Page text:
In 1857 Swiss archaeologist Hans Kopp stumbled on a Celtic treasure trove, including 40 iron swords, at La Tène on the northeastern shores of Lake Neuchâtel.This content was published on March 14, 2007 - 10:48
To celebrate the 150-year anniversary of Kopp's important discovery, three Swiss museums with the largest La Tène collections have got together to launch the "Year of the Celts".
Alongside a series of exhibitions and events to mark the occasion, a three-year research project, financed by the National Science Foundation, will be attempting to shed new light on La Tène culture.
"We launched the project on two levels: for the general public to highlight the richness of our own collections, and on a scientific level to enable us to get much closer to the true meaning of La Tène," Madeline Betschart, director of the Schwab Museum in Biel, told swissinfo.
Over 2,500 relics dating from the late Iron Age (450-50BC) have been uncovered from Lake Neuchâtel's clear shallow waters.
The name of the site is now permanently associated with this period of history and has become synonymous with the Celtic world.
La Tène culture
Since Kopp pulled the first sword from the lake, La Tène has constantly fascinated archaeologists.
"It's a very important site of Celtic civilisation," explained Matthieu Honegger, the new director of the Latenium Museum.
Most historians accept that the inhabitants of the La Tène period were Celts, and that they were one and the same group whom Greek and Roman literary records refer to as "Keltoi" or "Celtae".
La Tène culture is thought to have developed when Celtic traders – and warriors - came into contact with Greek and Etruscan influences from south of the Alps. The culture grew and spread in eastern France, Switzerland, Austria, southwestern Germany, the Czech Republic, Slovakia and Hungary.
At that time ironworking had reached a very high level of competence and beautiful iron longswords were the hallmark of a warrior society, living in hill forts.
These people were also familiar with the potter's wheel, horse-drawn chariots, the minting of coins, and highly stylized art forms that combine native, Mediterranean, and even nomadic elements.
"La Tène doesn't mean much to the general public, but it's a highly symbolic site," explained Gilbert Kaenel, archaeologist in charge of the new research project.
In total, experts unearthed two bridges, several houses and a collection of over 2,500 artefacts, mainly ironwork. Weapons predominate, but there were also brooches, tools, chariot parts, and extremely sophisticated examples of knot-work, metalwork, pottery, glass and geometric drawing. Human and animal bones were also found.
"Edouard Desor [one of the later archaeologists] described it as one of the richest sites he had ever seen, with objects in fantastic condition," said Kaenel.
One of the most striking features was the unique, elaborate decoration of many of the weapons – the swirling patterns reworking animal, plant and spiral designs commonly recognised as "Celtic".
Like Lake Neuchâtel on a cold foggy morning, La Tène is still shrouded in certain mystery. One big question mark hangs over the use and symbolism of the site.
Today La Tène is a small holiday resort, but experts believe that 2,500 years ago it might have been a place of ritual offering and sacrifice.
The ancient Celts saw water as the gateway between this world and the next, and it was here that they offered tribute to their gods, using their most precious objects and making human sacrifices, they presume.
In light of discoveries of early Celtic culture made over the past 20-30 years, in particular in France, Kaenel and his team will be attempting to present a clearer picture of La Tène and its ancient inhabitants.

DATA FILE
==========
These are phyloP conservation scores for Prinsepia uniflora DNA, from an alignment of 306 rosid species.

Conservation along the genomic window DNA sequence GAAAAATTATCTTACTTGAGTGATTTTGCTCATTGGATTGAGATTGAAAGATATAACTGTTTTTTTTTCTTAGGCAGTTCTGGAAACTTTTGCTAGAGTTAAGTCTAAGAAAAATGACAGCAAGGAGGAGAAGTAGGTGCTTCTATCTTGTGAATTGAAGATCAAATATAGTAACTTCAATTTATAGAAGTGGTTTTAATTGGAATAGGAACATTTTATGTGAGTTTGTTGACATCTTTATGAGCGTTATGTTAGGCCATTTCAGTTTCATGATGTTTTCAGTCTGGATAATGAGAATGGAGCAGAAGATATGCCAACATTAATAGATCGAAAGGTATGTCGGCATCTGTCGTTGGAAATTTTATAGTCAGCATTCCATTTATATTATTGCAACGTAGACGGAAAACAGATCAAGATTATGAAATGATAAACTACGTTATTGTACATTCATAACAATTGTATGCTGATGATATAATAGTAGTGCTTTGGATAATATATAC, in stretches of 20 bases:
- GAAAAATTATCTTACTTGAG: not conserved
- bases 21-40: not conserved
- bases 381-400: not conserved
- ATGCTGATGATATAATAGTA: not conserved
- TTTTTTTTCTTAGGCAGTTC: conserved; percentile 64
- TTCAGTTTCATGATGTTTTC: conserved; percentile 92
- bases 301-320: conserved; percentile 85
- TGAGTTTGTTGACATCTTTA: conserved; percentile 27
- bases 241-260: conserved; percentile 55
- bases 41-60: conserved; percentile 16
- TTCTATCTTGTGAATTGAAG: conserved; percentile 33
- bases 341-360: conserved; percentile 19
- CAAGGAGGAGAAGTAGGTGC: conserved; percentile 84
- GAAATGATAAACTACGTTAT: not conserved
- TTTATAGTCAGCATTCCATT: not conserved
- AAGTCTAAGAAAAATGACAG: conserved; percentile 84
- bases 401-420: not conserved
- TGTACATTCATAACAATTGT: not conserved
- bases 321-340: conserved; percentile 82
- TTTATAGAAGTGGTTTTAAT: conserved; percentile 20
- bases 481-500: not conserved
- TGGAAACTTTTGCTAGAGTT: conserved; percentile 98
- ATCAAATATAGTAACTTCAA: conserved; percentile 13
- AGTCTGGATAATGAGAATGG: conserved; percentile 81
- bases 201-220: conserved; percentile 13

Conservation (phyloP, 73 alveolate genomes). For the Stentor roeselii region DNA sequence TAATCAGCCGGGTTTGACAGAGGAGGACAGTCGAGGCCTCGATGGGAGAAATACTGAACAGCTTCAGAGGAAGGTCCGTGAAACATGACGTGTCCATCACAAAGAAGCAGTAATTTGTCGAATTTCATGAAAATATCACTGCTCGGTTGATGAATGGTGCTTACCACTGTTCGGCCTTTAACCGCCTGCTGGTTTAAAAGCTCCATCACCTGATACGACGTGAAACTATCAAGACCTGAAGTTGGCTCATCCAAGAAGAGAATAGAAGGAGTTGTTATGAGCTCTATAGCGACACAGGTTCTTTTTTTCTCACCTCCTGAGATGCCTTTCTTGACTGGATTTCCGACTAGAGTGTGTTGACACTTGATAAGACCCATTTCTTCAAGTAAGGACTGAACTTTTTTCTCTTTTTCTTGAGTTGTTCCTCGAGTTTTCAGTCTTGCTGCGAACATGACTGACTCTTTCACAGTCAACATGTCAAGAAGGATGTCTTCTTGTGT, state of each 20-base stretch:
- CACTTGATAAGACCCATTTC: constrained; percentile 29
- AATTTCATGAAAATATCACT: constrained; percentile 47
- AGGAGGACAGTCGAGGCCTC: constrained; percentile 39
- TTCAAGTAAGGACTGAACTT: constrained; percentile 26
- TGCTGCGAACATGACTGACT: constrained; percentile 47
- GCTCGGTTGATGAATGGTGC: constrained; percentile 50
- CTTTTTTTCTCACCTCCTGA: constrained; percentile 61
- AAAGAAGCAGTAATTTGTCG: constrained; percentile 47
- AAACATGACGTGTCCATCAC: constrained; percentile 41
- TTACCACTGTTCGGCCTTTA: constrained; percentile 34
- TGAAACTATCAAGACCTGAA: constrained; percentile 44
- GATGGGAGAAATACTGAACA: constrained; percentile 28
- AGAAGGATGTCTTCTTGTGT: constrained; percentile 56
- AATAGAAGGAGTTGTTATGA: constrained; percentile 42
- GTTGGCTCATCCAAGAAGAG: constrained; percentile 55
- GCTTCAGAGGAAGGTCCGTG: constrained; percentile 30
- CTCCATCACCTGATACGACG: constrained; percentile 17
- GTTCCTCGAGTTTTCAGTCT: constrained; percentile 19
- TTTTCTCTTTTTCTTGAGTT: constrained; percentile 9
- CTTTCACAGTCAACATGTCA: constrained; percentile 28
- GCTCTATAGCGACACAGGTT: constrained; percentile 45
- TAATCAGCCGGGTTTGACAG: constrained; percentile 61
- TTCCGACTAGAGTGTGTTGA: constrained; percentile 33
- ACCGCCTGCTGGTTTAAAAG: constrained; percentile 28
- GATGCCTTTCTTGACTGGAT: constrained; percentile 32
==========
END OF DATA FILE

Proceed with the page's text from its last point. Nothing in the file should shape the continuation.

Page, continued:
swissinfo, Simon Bradley at La Tène
Year of the Celts
May 19: Night of Museums – exhibition and demonstration of Celtic metalwork.
May 20: International Museum Day - exhibition and demonstration of Celtic metalwork.
June 1 – December 31: visit the museum's hidden collections.
September 8: European Day of Culture: commemoration of the discovery of La Tène site.
September 9: Dendrochronology laboratory visit.
October 6-7: Presentation of films about the Celts.
November 1-3: International round table on La Tène.
June 22, 2007 – February 24, 2008: Exhibition "La Tène: research, questions and answers"
June 26: Inauguration of a Celtic bridge in the garden of the Schwab Museum.
The earliest archaeological evidence of the Celts places them in what is now France and western Germany in the late Bronze Age, around 1,200BC.
In the early Iron Age they are linked with Hallstatt culture (800-500BC), named after an archaeological site in Oberösterreich (Upper Austria). They probably began to settle in the British Isles during this period. Between 500-100BC their influence extended from what is now Spain to the shores of the Black Sea. This later Iron Age phase is called La Tène, after the site at Lake Neuchâtel in Switzerland.
The word Celt is derived from Keltoi, the name given by Herodotus and other Greek writers. To the Romans, the continental Celts were known as Galli, or Gauls; those in the British Isles were called Britanni.
Around 400BC the Celts conquered northern Italy, Macedonia, and Thessaly (Thessalia). They plundered Rome in 390, sacked Delphi in 279, and penetrated Asia Minor, where they were known as Galatians.
The "Cisalpine Gauls" of northern Italy were conquered by the Romans in the 2nd century BC; transalpine Gaul (modern France and the Rhineland) was subdued by Julius Caesar in the 1st century BC, and most of Britain came under Roman rule in the 1st century AD. In the same period, the Celts of central Europe were dominated by the Germanic peoples.
In medieval and modern times Celtic traditions and languages survived in Brittany (in western France), Wales, the Scottish Highlands, and Ireland.
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